Mahela Jayawardene takes over the Sri Lankan captaincy for the second time and his first challenge is to take on the out-of-sorts world champions. The value lies with Sri Lanka, says Betfair’s Richard O’Hagan.
The return of the CB Series has been greeted with delight in some quarters and dismay in others. The delight is because it brings back that quintessentially Australian concept: the three team, one-day tournament. The dismay is because two of the teams are India and Sri Lanka, sides whose stock in world cricket has plummeted since they met in the World Cup final just under a year ago. The good news, though, is that this means that there are plenty of value bets to be had when the two sides meet, as they do tomorrow in Perth.
For Sri Lanka it is a case of out with the old and in with the… well, old. Tillakaratne Dilshan’s disastrous year as captain has come to a close and he has been replaced by Mahela Jayawardene, who resigned the captaincy three years ago. Coming on the back of two consecutive series defeats in the one-day format, including last month’s 3-2 defeat to South Africa, they will be hoping that the change of leader – and of coach, with Graham Ford replacing Geoff Marsh – will bring a change of fortune. Despite all of this, the side will have a pretty familiar look, with Upal Tharanga and Dilshan at the top of the order and a bowling attack hugely reliant upon Lasith Malinga.
India came a poor second to Australia in a rain-affected opening match of the series. However, they rested Virender Sehwag for that game and he is likely to return at the expense of Suresh Raina. There will be pressure to perform on Ravindra Jadeja, who was the most expensive player sold in the IPL auction over the weekend and needs to justify that price here in this beleaguered team every bit as much as he will need to once that tournament begins.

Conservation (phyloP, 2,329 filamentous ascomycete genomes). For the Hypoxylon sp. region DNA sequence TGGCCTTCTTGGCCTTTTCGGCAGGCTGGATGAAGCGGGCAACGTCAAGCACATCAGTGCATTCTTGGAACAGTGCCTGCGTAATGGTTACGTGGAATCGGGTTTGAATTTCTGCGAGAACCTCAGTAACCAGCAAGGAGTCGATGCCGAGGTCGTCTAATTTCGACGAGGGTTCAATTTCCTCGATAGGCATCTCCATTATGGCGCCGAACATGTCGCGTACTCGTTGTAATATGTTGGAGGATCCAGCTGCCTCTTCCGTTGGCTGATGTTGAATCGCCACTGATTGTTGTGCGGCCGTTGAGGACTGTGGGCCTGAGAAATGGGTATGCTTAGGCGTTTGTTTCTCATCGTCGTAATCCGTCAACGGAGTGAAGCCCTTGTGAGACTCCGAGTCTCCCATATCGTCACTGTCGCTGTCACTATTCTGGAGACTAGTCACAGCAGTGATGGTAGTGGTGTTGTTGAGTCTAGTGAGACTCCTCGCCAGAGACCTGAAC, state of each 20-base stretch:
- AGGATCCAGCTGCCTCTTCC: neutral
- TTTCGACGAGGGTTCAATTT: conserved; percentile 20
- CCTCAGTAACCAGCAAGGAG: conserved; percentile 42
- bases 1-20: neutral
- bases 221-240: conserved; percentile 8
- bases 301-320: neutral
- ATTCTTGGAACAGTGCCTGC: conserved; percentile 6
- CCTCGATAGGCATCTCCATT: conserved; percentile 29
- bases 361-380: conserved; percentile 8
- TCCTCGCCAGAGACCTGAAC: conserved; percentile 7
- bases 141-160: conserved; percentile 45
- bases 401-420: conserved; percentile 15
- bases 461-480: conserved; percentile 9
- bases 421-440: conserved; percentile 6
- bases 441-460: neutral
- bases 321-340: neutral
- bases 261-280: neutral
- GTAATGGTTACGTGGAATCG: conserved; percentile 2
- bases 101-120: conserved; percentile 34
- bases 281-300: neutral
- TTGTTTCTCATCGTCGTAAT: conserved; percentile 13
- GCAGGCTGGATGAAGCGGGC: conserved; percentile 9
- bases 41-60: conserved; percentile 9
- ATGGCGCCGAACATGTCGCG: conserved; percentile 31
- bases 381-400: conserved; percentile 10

Venue and Conditions
Perth has a reputation as a fast and bouncy track, although it has been less so in recent years. That is not likely to be so much of a factor in a game between these two sides, neither of whom (Malinga aside) possess a bowler of any pace to speak of. What may be more significant is the weather, which will be typically hot but with the humidity increasing as the day goes on and the Fremantle Doctor blowing gently all day. This could favour the swing bowlers in the way that it did when Mitchell Johnson demolished England in the Ashes Test 14 months ago.
India have taken a beating in Australia so far. It has been a long and hard trip for them in which they have been thrashed in a Test series, had their captain banned for one match due to a slow over rate and lived in the shadow of Sachin Tendulkar’s elusive hundredth hundred for so long that even the Indian press’ enthusiasm for that story has seemed to be waning.
By contrast, Sri Lanka have had a rest since returning from South Africa (albeit a short one) and can boast a two game winning streak. Admittedly those two wins came when the one-day series was lost anyway and their hosts were experimenting with their side, but both results came as they chased down stiff targets and it is therefore hard to look further than them to take this game, at generous odds of 2.44.
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